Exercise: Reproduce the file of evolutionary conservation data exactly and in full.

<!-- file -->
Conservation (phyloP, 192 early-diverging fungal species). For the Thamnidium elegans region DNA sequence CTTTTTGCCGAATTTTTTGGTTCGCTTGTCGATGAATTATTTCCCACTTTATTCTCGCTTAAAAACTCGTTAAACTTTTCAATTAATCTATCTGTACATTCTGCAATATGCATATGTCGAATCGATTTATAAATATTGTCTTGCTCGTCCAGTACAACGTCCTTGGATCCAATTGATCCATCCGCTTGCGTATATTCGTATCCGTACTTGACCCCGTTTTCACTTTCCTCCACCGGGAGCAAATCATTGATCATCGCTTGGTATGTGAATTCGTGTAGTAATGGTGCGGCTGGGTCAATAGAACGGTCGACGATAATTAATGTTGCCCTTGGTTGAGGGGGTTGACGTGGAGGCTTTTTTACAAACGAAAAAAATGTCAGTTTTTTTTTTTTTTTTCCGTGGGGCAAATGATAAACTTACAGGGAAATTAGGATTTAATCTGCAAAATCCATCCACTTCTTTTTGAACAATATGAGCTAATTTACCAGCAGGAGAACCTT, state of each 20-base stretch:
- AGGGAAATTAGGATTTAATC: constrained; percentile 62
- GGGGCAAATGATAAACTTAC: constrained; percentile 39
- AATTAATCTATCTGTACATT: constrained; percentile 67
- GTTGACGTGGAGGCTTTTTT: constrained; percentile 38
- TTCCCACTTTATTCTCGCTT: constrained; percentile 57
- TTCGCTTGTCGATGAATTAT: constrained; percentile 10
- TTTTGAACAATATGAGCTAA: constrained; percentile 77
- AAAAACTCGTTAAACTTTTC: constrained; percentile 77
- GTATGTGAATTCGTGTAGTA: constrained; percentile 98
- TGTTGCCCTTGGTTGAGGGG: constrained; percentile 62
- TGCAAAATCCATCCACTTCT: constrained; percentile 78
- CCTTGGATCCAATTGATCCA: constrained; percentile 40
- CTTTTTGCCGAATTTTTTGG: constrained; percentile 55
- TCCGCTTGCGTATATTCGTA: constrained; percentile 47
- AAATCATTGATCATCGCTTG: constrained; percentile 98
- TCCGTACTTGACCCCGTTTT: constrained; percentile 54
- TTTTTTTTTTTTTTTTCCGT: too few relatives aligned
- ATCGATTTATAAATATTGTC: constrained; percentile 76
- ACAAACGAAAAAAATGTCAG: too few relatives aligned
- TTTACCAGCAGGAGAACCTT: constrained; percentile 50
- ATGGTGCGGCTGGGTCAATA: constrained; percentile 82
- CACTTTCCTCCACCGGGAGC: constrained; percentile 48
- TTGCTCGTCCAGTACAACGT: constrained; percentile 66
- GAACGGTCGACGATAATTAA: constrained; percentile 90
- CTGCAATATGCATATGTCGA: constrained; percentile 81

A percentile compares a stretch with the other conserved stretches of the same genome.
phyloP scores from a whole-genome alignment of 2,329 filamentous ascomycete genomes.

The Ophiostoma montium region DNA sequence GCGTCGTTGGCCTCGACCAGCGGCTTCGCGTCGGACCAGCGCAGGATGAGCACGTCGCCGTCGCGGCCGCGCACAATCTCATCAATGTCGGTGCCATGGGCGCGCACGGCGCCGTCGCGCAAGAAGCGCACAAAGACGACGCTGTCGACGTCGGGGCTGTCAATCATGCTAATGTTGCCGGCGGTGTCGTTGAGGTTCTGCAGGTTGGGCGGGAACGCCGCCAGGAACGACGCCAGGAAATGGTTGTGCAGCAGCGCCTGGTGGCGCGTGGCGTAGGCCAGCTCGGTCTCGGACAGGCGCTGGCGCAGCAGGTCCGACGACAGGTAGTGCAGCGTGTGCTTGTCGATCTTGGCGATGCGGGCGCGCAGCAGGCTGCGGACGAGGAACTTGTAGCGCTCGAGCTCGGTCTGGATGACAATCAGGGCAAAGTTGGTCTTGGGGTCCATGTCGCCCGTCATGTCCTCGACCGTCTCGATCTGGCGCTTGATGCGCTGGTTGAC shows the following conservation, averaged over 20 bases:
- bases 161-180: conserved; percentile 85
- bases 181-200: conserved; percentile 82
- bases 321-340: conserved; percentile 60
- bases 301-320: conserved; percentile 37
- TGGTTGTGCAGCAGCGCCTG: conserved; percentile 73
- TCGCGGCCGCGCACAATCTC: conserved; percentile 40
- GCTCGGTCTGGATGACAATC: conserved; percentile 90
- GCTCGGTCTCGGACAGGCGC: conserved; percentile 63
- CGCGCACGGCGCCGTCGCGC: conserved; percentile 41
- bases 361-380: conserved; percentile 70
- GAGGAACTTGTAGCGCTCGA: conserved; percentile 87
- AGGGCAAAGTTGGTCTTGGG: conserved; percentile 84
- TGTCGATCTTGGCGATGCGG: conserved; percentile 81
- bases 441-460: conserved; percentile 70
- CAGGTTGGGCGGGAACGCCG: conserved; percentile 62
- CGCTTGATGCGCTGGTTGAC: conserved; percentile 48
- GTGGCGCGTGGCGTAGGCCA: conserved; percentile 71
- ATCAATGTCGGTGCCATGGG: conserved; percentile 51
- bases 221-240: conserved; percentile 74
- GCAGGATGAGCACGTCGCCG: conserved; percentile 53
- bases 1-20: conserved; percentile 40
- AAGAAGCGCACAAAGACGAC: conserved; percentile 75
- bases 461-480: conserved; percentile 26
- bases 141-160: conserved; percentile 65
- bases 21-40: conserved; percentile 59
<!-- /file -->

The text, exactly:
Conservation (phyloP, 192 early-diverging fungal species). For the Thamnidium elegans region DNA sequence CTTTTTGCCGAATTTTTTGGTTCGCTTGTCGATGAATTATTTCCCACTTTATTCTCGCTTAAAAACTCGTTAAACTTTTCAATTAATCTATCTGTACATTCTGCAATATGCATATGTCGAATCGATTTATAAATATTGTCTTGCTCGTCCAGTACAACGTCCTTGGATCCAATTGATCCATCCGCTTGCGTATATTCGTATCCGTACTTGACCCCGTTTTCACTTTCCTCCACCGGGAGCAAATCATTGATCATCGCTTGGTATGTGAATTCGTGTAGTAATGGTGCGGCTGGGTCAATAGAACGGTCGACGATAATTAATGTTGCCCTTGGTTGAGGGGGTTGACGTGGAGGCTTTTTTACAAACGAAAAAAATGTCAGTTTTTTTTTTTTTTTTCCGTGGGGCAAATGATAAACTTACAGGGAAATTAGGATTTAATCTGCAAAATCCATCCACTTCTTTTTGAACAATATGAGCTAATTTACCAGCAGGAGAACCTT, state of each 20-base stretch:
- AGGGAAATTAGGATTTAATC: constrained; percentile 62
- GGGGCAAATGATAAACTTAC: constrained; percentile 39
- AATTAATCTATCTGTACATT: constrained; percentile 67
- GTTGACGTGGAGGCTTTTTT: constrained; percentile 38
- TTCCCACTTTATTCTCGCTT: constrained; percentile 57
- TTCGCTTGTCGATGAATTAT: constrained; percentile 10
- TTTTGAACAATATGAGCTAA: constrained; percentile 77
- AAAAACTCGTTAAACTTTTC: constrained; percentile 77
- GTATGTGAATTCGTGTAGTA: constrained; percentile 98
- TGTTGCCCTTGGTTGAGGGG: constrained; percentile 62
- TGCAAAATCCATCCACTTCT: constrained; percentile 78
- CCTTGGATCCAATTGATCCA: constrained; percentile 40
- CTTTTTGCCGAATTTTTTGG: constrained; percentile 55
- TCCGCTTGCGTATATTCGTA: constrained; percentile 47
- AAATCATTGATCATCGCTTG: constrained; percentile 98
- TCCGTACTTGACCCCGTTTT: constrained; percentile 54
- TTTTTTTTTTTTTTTTCCGT: too few relatives aligned
- ATCGATTTATAAATATTGTC: constrained; percentile 76
- ACAAACGAAAAAAATGTCAG: too few relatives aligned
- TTTACCAGCAGGAGAACCTT: constrained; percentile 50
- ATGGTGCGGCTGGGTCAATA: constrained; percentile 82
- CACTTTCCTCCACCGGGAGC: constrained; percentile 48
- TTGCTCGTCCAGTACAACGT: constrained; percentile 66
- GAACGGTCGACGATAATTAA: constrained; percentile 90
- CTGCAATATGCATATGTCGA: constrained; percentile 81

A percentile compares a stretch with the other conserved stretches of the same genome.
phyloP scores from a whole-genome alignment of 2,329 filamentous ascomycete genomes.

The Ophiostoma montium region DNA sequence GCGTCGTTGGCCTCGACCAGCGGCTTCGCGTCGGACCAGCGCAGGATGAGCACGTCGCCGTCGCGGCCGCGCACAATCTCATCAATGTCGGTGCCATGGGCGCGCACGGCGCCGTCGCGCAAGAAGCGCACAAAGACGACGCTGTCGACGTCGGGGCTGTCAATCATGCTAATGTTGCCGGCGGTGTCGTTGAGGTTCTGCAGGTTGGGCGGGAACGCCGCCAGGAACGACGCCAGGAAATGGTTGTGCAGCAGCGCCTGGTGGCGCGTGGCGTAGGCCAGCTCGGTCTCGGACAGGCGCTGGCGCAGCAGGTCCGACGACAGGTAGTGCAGCGTGTGCTTGTCGATCTTGGCGATGCGGGCGCGCAGCAGGCTGCGGACGAGGAACTTGTAGCGCTCGAGCTCGGTCTGGATGACAATCAGGGCAAAGTTGGTCTTGGGGTCCATGTCGCCCGTCATGTCCTCGACCGTCTCGATCTGGCGCTTGATGCGCTGGTTGAC shows the following conservation, averaged over 20 bases:
- bases 161-180: conserved; percentile 85
- bases 181-200: conserved; percentile 82
- bases 321-340: conserved; percentile 60
- bases 301-320: conserved; percentile 37
- TGGTTGTGCAGCAGCGCCTG: conserved; percentile 73
- TCGCGGCCGCGCACAATCTC: conserved; percentile 40
- GCTCGGTCTGGATGACAATC: conserved; percentile 90
- GCTCGGTCTCGGACAGGCGC: conserved; percentile 63
- CGCGCACGGCGCCGTCGCGC: conserved; percentile 41
- bases 361-380: conserved; percentile 70
- GAGGAACTTGTAGCGCTCGA: conserved; percentile 87
- AGGGCAAAGTTGGTCTTGGG: conserved; percentile 84
- TGTCGATCTTGGCGATGCGG: conserved; percentile 81
- bases 441-460: conserved; percentile 70
- CAGGTTGGGCGGGAACGCCG: conserved; percentile 62
- CGCTTGATGCGCTGGTTGAC: conserved; percentile 48
- GTGGCGCGTGGCGTAGGCCA: conserved; percentile 71
- ATCAATGTCGGTGCCATGGG: conserved; percentile 51
- bases 221-240: conserved; percentile 74
- GCAGGATGAGCACGTCGCCG: conserved; percentile 53
- bases 1-20: conserved; percentile 40
- AAGAAGCGCACAAAGACGAC: conserved; percentile 75
- bases 461-480: conserved; percentile 26
- bases 141-160: conserved; percentile 65
- bases 21-40: conserved; percentile 59